Anti-capitalist demonstrations have been cut short as bailiffs removed protestor barricades outside St Paul's Cathedral. The mostly peaceful operation which took place just after midnight on Monday involved the eviction of economic inequality protestors, Occupy London and the dismantling of the self-made camp.
Twenty arrests were made during the break-down of the site, which has been set up since last October.
Supporter of the protests, Reverend Giles Fraser, resigned as canon chancellor of St Paul's in a mark of his gratitude of the movement. He said; "Riot police clearing the steps of St Paul's Cathedral was a terrible sight."
It has since emerged that Occupy London, who campaign against corporate greed, have threatened plans for a future protest; claiming a potentially larger scale demonstration.
“Be assured that plans are already afoot: plans of some ambition, employing a diversity of tactics and delivered with the aplomb you would expect from us,” a statement from Occupy London said.
Occupy London is a branch of the worldwide Occupy movement and is geared towards uniting both workers and unemployed individuals with shared views on aspects such as the lack of affordable housing in the United Kingdom and social injustice.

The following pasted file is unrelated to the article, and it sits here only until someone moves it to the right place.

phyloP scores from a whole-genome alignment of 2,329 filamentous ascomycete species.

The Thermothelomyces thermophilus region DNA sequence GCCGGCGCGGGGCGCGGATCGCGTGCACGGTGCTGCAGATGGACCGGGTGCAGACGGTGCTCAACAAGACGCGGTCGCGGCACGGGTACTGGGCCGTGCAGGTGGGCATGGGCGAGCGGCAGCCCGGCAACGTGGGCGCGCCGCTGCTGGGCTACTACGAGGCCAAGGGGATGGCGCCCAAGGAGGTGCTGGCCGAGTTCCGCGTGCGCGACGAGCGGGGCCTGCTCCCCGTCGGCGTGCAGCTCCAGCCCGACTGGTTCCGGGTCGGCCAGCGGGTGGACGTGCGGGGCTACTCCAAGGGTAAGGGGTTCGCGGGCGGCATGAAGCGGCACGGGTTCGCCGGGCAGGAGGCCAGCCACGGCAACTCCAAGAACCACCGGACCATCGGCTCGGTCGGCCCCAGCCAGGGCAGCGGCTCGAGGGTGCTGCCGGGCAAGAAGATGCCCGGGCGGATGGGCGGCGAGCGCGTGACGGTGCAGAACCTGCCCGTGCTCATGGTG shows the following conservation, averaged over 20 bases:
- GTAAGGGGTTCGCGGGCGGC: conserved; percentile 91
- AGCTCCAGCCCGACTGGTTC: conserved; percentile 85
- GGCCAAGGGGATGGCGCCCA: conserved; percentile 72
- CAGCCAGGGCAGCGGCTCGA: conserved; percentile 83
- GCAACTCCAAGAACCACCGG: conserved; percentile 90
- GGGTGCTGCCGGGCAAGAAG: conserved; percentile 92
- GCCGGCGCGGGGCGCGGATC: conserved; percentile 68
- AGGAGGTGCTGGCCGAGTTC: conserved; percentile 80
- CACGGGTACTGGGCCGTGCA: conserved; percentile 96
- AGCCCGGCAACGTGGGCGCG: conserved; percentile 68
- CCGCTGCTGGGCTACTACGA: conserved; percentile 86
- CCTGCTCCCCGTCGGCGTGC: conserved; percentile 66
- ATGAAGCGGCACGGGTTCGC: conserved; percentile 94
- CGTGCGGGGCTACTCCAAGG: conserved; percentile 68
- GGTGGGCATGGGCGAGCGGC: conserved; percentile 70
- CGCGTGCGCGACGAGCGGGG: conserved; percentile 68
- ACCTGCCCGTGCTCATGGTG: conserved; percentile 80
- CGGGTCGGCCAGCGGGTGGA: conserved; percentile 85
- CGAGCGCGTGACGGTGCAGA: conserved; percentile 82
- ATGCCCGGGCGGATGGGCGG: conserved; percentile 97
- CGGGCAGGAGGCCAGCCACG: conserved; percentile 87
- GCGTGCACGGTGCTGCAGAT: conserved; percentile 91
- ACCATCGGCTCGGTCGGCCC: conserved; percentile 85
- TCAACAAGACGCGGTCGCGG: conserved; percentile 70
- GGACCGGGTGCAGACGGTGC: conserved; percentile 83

The lawful eviction took place over several hours as a 60-strong group stood firm; forcing the Corporation to take it’s affirmed “regrettable” action.
A handful resisted their efforts and took to using wooden pallets to build makeshift barriers.
A number of different items were seized during the raids, including office swivel chairs, supermarket shopping trolleys and fire extinguishers.
Many residents and commuters of London had their daily routines disrupted. One local resident labelled the movement “an absolute nightmare.”
A statement from the Corporation read, “We regret that it has come to this but the High Court judgment speaks for itself and the Court of Appeal has confirmed that judgment. We would ask protesters to move on peaceably”.
However many protesters have maintained that, “We're getting evicted but it's not the end – not by a long shot.”